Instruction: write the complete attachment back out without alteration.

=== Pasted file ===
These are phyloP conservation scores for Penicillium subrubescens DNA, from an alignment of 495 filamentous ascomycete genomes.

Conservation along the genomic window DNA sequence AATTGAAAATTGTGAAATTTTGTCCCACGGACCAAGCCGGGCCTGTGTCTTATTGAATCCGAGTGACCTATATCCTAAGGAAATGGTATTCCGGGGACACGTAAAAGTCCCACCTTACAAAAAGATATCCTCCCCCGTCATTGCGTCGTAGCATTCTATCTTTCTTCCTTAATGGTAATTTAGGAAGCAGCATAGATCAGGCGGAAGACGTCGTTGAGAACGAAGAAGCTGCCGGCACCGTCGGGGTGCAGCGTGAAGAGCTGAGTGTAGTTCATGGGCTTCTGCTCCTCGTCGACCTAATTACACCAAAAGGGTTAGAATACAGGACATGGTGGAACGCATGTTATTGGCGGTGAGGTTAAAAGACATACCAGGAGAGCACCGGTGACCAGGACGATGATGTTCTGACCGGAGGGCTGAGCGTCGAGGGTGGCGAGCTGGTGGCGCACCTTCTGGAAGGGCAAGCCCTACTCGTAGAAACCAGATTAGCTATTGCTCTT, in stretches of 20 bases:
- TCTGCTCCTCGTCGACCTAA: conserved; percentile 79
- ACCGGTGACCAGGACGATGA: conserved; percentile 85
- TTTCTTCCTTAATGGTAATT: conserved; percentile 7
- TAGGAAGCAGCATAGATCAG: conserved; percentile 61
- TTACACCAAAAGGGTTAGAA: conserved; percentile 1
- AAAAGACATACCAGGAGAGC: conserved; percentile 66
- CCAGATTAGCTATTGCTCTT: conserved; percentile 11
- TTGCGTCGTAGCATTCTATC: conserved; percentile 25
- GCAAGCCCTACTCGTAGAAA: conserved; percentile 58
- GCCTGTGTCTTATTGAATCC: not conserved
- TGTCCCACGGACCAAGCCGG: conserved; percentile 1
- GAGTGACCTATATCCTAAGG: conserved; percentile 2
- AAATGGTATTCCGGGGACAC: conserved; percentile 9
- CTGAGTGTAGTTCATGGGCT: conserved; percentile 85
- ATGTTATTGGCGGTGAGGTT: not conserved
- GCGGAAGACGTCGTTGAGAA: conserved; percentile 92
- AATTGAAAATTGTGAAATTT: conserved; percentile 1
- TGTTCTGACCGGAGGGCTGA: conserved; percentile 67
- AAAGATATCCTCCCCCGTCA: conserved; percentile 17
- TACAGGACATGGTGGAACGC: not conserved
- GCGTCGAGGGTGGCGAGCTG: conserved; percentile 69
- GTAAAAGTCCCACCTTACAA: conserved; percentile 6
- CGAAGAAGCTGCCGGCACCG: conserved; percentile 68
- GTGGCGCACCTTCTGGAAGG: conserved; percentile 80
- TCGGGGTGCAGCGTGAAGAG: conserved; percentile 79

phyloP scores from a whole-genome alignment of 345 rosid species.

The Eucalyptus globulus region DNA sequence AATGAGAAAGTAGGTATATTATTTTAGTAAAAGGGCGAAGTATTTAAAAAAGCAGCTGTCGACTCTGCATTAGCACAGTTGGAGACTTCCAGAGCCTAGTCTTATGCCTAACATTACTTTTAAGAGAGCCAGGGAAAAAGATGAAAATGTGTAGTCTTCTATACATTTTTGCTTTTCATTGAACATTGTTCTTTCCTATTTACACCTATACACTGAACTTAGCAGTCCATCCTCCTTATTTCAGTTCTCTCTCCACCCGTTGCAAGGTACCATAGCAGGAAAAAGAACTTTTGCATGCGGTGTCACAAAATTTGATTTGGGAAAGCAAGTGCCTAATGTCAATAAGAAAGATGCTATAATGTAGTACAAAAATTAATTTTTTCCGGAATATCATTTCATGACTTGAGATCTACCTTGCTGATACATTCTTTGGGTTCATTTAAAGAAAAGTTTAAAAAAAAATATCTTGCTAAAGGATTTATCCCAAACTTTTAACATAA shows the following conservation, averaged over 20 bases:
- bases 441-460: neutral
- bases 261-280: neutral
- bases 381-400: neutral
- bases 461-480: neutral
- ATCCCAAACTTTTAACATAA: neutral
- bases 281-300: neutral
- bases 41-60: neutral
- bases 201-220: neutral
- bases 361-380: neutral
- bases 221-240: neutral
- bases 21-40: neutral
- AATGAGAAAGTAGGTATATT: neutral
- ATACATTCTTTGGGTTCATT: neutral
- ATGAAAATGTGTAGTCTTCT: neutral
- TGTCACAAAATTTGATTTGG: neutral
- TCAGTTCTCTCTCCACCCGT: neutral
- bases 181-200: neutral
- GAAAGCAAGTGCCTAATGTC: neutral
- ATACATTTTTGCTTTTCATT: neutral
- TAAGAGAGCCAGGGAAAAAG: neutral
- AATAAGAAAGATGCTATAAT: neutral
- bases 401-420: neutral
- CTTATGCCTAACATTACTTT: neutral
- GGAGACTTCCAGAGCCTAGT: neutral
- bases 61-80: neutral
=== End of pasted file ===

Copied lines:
These are phyloP conservation scores for Penicillium subrubescens DNA, from an alignment of 495 filamentous ascomycete genomes.

Conservation along the genomic window DNA sequence AATTGAAAATTGTGAAATTTTGTCCCACGGACCAAGCCGGGCCTGTGTCTTATTGAATCCGAGTGACCTATATCCTAAGGAAATGGTATTCCGGGGACACGTAAAAGTCCCACCTTACAAAAAGATATCCTCCCCCGTCATTGCGTCGTAGCATTCTATCTTTCTTCCTTAATGGTAATTTAGGAAGCAGCATAGATCAGGCGGAAGACGTCGTTGAGAACGAAGAAGCTGCCGGCACCGTCGGGGTGCAGCGTGAAGAGCTGAGTGTAGTTCATGGGCTTCTGCTCCTCGTCGACCTAATTACACCAAAAGGGTTAGAATACAGGACATGGTGGAACGCATGTTATTGGCGGTGAGGTTAAAAGACATACCAGGAGAGCACCGGTGACCAGGACGATGATGTTCTGACCGGAGGGCTGAGCGTCGAGGGTGGCGAGCTGGTGGCGCACCTTCTGGAAGGGCAAGCCCTACTCGTAGAAACCAGATTAGCTATTGCTCTT, in stretches of 20 bases:
- TCTGCTCCTCGTCGACCTAA: conserved; percentile 79
- ACCGGTGACCAGGACGATGA: conserved; percentile 85
- TTTCTTCCTTAATGGTAATT: conserved; percentile 7
- TAGGAAGCAGCATAGATCAG: conserved; percentile 61
- TTACACCAAAAGGGTTAGAA: conserved; percentile 1
- AAAAGACATACCAGGAGAGC: conserved; percentile 66
- CCAGATTAGCTATTGCTCTT: conserved; percentile 11
- TTGCGTCGTAGCATTCTATC: conserved; percentile 25
- GCAAGCCCTACTCGTAGAAA: conserved; percentile 58
- GCCTGTGTCTTATTGAATCC: not conserved
- TGTCCCACGGACCAAGCCGG: conserved; percentile 1
- GAGTGACCTATATCCTAAGG: conserved; percentile 2
- AAATGGTATTCCGGGGACAC: conserved; percentile 9
- CTGAGTGTAGTTCATGGGCT: conserved; percentile 85
- ATGTTATTGGCGGTGAGGTT: not conserved
- GCGGAAGACGTCGTTGAGAA: conserved; percentile 92
- AATTGAAAATTGTGAAATTT: conserved; percentile 1
- TGTTCTGACCGGAGGGCTGA: conserved; percentile 67
- AAAGATATCCTCCCCCGTCA: conserved; percentile 17
- TACAGGACATGGTGGAACGC: not conserved
- GCGTCGAGGGTGGCGAGCTG: conserved; percentile 69
- GTAAAAGTCCCACCTTACAA: conserved; percentile 6
- CGAAGAAGCTGCCGGCACCG: conserved; percentile 68
- GTGGCGCACCTTCTGGAAGG: conserved; percentile 80
- TCGGGGTGCAGCGTGAAGAG: conserved; percentile 79

phyloP scores from a whole-genome alignment of 345 rosid species.

The Eucalyptus globulus region DNA sequence AATGAGAAAGTAGGTATATTATTTTAGTAAAAGGGCGAAGTATTTAAAAAAGCAGCTGTCGACTCTGCATTAGCACAGTTGGAGACTTCCAGAGCCTAGTCTTATGCCTAACATTACTTTTAAGAGAGCCAGGGAAAAAGATGAAAATGTGTAGTCTTCTATACATTTTTGCTTTTCATTGAACATTGTTCTTTCCTATTTACACCTATACACTGAACTTAGCAGTCCATCCTCCTTATTTCAGTTCTCTCTCCACCCGTTGCAAGGTACCATAGCAGGAAAAAGAACTTTTGCATGCGGTGTCACAAAATTTGATTTGGGAAAGCAAGTGCCTAATGTCAATAAGAAAGATGCTATAATGTAGTACAAAAATTAATTTTTTCCGGAATATCATTTCATGACTTGAGATCTACCTTGCTGATACATTCTTTGGGTTCATTTAAAGAAAAGTTTAAAAAAAAATATCTTGCTAAAGGATTTATCCCAAACTTTTAACATAA shows the following conservation, averaged over 20 bases:
- bases 441-460: neutral
- bases 261-280: neutral
- bases 381-400: neutral
- bases 461-480: neutral
- ATCCCAAACTTTTAACATAA: neutral
- bases 281-300: neutral
- bases 41-60: neutral
- bases 201-220: neutral
- bases 361-380: neutral
- bases 221-240: neutral
- bases 21-40: neutral
- AATGAGAAAGTAGGTATATT: neutral
- ATACATTCTTTGGGTTCATT: neutral
- ATGAAAATGTGTAGTCTTCT: neutral
- TGTCACAAAATTTGATTTGG: neutral
- TCAGTTCTCTCTCCACCCGT: neutral
- bases 181-200: neutral
- GAAAGCAAGTGCCTAATGTC: neutral
- ATACATTTTTGCTTTTCATT: neutral
- TAAGAGAGCCAGGGAAAAAG: neutral
- AATAAGAAAGATGCTATAAT: neutral
- bases 401-420: neutral
- CTTATGCCTAACATTACTTT: neutral
- GGAGACTTCCAGAGCCTAGT: neutral
- bases 61-80: neutral